If you live in Virginia and would like to shrink your carbon footprint, here’s what passes for good news: We’re now officially free to ban fracking. For two years, Old Dominion communities weren’t at liberty to prevent that kind of oil and gas drilling.
After the cities of Staunton, Lynchburg, and several other local governments expressed reservations over fracking or tried to prevent it, former Attorney General Ken Cuccinelli said they lacked the authority to block Big Fossil. In early May, Virginia Attorney General Mark Herring overrode his predecessor’s position and asserted that these local policies adhere to state law.
Either way, Richmond-based Dominion Resources, which wields near-monopoly power over Virginia’s electric grid, wants to boost demand for this environmentally hazardous drilling. It’s partnering with other companies on a $5 billion pipeline that will funnel gas fracked in West Virginia, Ohio, and Pennsylvania over a 550-mile route to Virginia and North Carolina.
Dominion’s dirty-energy ambitions for its home state don’t stop there. The company also intends to drop $10 billion on a third nuclear reactor at a site within 50 miles of Richmond, Charlottesville, and Fredericksburg.
The firm Clean Edge ranks big utilities according to how much power they draw from solar, wind, and other renewable options and their energy efficiency efforts. Dominion made the bottom of the list.
While it recently minted a plan to invest $700 million in solar projects in Virginia, that would barely chip away at the state’s reliance on power derived from coal, natural gas, and nuclear. And the company just shelved an offshore wind pilot just as the first project of that kind is getting underway off the Rhode Island coast.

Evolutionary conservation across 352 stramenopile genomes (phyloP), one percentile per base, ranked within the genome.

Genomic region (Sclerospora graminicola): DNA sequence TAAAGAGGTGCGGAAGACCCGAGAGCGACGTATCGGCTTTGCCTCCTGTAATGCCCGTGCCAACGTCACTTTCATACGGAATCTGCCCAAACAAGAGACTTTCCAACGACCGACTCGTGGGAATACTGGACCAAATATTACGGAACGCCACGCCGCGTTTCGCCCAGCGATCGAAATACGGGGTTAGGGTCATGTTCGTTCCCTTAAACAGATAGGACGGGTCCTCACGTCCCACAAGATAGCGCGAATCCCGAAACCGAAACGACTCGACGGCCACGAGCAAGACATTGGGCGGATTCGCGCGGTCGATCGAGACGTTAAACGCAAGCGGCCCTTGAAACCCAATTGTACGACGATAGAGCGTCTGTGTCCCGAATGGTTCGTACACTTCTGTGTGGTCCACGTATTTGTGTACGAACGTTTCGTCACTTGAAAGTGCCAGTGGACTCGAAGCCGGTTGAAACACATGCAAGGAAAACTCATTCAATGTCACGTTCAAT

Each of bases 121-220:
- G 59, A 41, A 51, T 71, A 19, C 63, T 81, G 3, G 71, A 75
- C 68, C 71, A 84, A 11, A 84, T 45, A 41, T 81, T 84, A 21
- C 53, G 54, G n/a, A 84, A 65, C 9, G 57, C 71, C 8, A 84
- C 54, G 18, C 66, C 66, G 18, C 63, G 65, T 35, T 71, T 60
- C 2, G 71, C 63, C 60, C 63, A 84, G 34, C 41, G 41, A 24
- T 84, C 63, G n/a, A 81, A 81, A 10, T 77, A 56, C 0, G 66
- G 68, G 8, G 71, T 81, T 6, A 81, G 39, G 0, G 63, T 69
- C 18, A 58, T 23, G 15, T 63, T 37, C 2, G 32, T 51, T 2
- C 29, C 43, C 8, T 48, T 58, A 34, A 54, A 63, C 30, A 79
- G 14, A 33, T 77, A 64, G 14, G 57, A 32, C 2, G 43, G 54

Why is Dominion getting away with paying lip service to green energy?
It’s not Virginia’s voters. Thanks to the coexistence of progressive areas near Washington, D.C. like Arlington, where I live — and conservative regions of the kind that surround Roanoke — Virginia is deep purple. Democrats and Republicans rotate through our governor’s mansion. While the GOP holds a slim majority in the state senate, both of our U.S. senators are Democrats.
Nor is it denial. Two out of three of Virginians, in line with the U.S. average, believe climate change is happening. The vast majority support policies that would force Dominion to get serious about wind and solar power. Yet we’ve got one of the country’s weakest renewable energy standards.
It’s about corporate campaign money. Dominion ranks among the state’s biggest donors to both major parties, according to the Virginia Public Access Project. The power company’s largesse makes most politicians — with the notable exception of a few Democrats who hail from Northern Virginia, like State Senator Adam Ebbin and Delegate Patrick Hope — willing to do its bidding.
Virginia Governor Terry McAuliffe, a Democrat, beat Cuccinelli, his Republican opponent, in 2013 partly by harping on his opponent’s climate denial. Yet McAuliffe fully supports Dominion’s plans to spend heavily on nuclear reactors and power plants fueled by fracked natural gas instead of making the big investments in wind and solar that would actually cut the state’s carbon footprint.
What could turn things around?
That brings me to another news flash. Some leading opponents of that big fracking pipeline are Republican landowners. They’re annoyed by Dominion’s failure to engage with people whose property is in its way, and they doubt it will help Virginians.
Now, the protests that erupt at Dominion’s shareholder meetings are becoming bipartisan. Even if Virginia’s dominant power company can buy political loyalty, at some point its customers and investors may force the company to clean up its act.